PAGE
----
Friday, January 15, 2010

House Points: Nick Clegg, Gina Ford and airbrushing

My House Points column from today's Liberal Democrat News.

Ford unpopular

Interviewed by the Sunday Times last week, Nick Clegg mentioned that he and Miriam had tried then discarded the methods advocated by the mother-and-baby guru Gina Ford. “It was like following a sort of Ikea assembly instruction manual. It made us feel strangely passive as parents.”

I doubt this was planned by Cowley Street spin doctors: it reads like one of those outbreaks of candour Nick is prone to (and which make insiders nervous). But readers’ comments on the paper’s website suggest he struck a chord with the public.

Perhaps there is a lesson here. Parenting is one of those subjects that people talk about all the time but politics hardly touches. And note that Nick was just saying what he thinks: he was not proposing a new law or telling anyone what to do.

This is ammunition for those who argue that not every Lib Dem Conference debate has to be on a policy motion. We don’t always have to promise voters two new Acts of Parliament and a Royal Commission.

I thought of this on Monday when Jo Swinson, who persuaded our last Conference to adopt a policy of obliging advertisers who use airbrushed photographs to declare it, had a Commons adjournment debate on the same subject.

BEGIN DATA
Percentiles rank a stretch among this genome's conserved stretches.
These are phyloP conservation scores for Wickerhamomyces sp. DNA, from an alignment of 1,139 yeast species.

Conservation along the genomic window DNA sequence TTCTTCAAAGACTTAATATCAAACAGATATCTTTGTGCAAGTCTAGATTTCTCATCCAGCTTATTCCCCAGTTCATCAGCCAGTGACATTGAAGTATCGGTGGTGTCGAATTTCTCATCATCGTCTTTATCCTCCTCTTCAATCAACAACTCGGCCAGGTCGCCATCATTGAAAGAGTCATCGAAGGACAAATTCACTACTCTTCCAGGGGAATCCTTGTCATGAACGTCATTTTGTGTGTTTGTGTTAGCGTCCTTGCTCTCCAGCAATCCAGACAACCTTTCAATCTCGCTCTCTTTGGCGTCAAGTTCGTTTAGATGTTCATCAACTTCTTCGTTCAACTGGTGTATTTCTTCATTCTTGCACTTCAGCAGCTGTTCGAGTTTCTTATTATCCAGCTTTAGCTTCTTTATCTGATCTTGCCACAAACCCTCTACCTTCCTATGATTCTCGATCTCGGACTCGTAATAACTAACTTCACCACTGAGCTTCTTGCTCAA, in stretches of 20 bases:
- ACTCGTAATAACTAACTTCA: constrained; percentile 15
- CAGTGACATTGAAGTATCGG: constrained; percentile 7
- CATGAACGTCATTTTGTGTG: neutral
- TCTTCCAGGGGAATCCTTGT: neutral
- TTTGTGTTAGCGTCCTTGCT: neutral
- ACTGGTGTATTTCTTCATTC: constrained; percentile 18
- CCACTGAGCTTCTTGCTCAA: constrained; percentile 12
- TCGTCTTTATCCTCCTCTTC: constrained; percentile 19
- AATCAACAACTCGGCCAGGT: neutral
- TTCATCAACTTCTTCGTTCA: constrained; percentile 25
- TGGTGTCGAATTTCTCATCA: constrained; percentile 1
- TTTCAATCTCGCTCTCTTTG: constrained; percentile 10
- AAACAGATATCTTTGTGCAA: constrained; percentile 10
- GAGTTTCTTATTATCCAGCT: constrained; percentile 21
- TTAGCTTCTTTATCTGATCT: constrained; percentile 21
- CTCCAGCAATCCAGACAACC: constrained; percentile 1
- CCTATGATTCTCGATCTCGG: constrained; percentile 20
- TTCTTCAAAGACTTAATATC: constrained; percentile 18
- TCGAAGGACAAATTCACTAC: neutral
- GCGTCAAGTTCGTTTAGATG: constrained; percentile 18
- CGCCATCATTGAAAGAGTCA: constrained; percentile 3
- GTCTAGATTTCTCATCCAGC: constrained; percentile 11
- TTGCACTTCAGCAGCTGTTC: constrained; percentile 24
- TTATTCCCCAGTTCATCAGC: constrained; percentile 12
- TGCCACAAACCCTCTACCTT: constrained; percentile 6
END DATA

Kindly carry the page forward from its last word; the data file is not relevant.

She spoke well:
Hospital admissions for bulimia and anorexia among girls under 18 leapt by 47 per cent last year ... Media images are not the only factor responsible for that list of health problems, but they are a significant risk factor.


One study of girls aged from five to seven found that girls had less body esteem and a greater desire for a thinner body after exposure to images of thin Barbie dolls, compared with girls exposed to images of dolls with a healthy body size.

I am not convinced that legislation is practicable, but those who oppose Lib Dem policy have no alternative. Rather than offer another way of tackling the problem, they simply deny it exists.

A healthy society would have a whole range of institutions – schools, churches, youth organisations – where such matters could be discussed and some authority was lodged. In Britain today it seems to be the state and a new law or nothing. Which is why Nick’s remarks were so refreshing.

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